As you progress throughout your professional career, it is likely that you will have to attend meetings. Be it large or small, there are several key behaviours that are important to adhere to in a meeting that will contribute to your overall success.
- Be on time
Likely the meeting organizer sent out an invite outlining the time and the location of the meeting. By stating you will be attending, you acknowledge the details of the meeting and implicitly agree to be there for the set time. If possible arrive a few minutes early to get yourself situated and to connect with the others that may be attending. Do not be late as this will interrupt the meeting that has already started and shows disregard for those who showed up on time.
- Be prepared
The reason for the meeting should be outlined in the meeting request. Walk to the meeting with a firm grasp of what will be discussed. Review any notes you may have from a previous meeting or do a little research on your own. Being prepared enables you to speak competently and confidently to those in attendance.
- Ask questions for clarification
During the meeting, you may need to ask for some clarification on a matter being discussed or on any tasks being assigned to you. Asking questions shows your engagement in the meeting as well as your interest in the outcome. Try to gage the best time to ask your questions to be sure you are not interrupting and that what you are asking is relevant to the topic. This can be a tricky skill to master but will come with practice over time.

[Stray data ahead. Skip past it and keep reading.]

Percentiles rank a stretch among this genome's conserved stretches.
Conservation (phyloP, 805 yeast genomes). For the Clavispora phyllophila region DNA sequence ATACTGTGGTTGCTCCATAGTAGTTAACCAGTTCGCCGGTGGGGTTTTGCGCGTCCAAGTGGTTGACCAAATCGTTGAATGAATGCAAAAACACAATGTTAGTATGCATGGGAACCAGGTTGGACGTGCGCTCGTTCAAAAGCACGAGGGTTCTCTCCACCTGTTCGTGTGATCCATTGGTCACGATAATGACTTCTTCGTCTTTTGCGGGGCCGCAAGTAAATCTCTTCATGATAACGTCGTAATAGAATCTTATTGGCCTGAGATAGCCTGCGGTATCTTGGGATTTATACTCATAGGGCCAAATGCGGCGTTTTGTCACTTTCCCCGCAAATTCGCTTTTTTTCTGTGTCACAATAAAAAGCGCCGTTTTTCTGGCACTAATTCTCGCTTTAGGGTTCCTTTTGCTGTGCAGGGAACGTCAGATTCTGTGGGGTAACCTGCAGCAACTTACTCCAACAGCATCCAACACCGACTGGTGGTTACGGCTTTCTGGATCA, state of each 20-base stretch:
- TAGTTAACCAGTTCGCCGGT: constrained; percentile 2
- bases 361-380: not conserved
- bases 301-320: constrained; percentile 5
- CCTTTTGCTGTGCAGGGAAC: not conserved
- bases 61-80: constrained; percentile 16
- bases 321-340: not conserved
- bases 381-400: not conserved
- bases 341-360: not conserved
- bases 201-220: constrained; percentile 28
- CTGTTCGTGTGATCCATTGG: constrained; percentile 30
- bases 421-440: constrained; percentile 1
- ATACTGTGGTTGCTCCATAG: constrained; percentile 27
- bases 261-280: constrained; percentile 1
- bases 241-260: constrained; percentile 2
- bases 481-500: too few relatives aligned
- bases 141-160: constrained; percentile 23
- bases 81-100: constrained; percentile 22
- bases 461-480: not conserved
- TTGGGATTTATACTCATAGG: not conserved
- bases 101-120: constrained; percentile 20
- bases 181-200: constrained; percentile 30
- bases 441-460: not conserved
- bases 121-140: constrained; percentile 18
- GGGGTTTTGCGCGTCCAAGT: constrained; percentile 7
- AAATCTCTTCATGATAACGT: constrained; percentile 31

- Suggest ideas
In an open format meeting there may be a round table discussion where everyone voices their opinions and suggestions on the matter at hand. Join in the conversation and make suggestions that are relevant and focused. This will show your competence and confidence.
- Take notes
Take notes throughout the meeting, especially about key topics being discussed as well as any action items that may arise. These notes will serve to remind you at a later date of the discussion and you will have a written record of the conversation.
- Make eye contact
When listening in a meeting, look at the person talking so they know you are present and hearing what is being spoken about. This is part of non-verbal communication that speaks to your professional conduct.
- Turn off electronics
This point cannot be overstated. Turn off your electronics, your cell phones, your laptops, and anything else. Everyone notices and knows when you are looking at your phone and texting your friend. There is nothing that cannot wait for the duration of the meeting.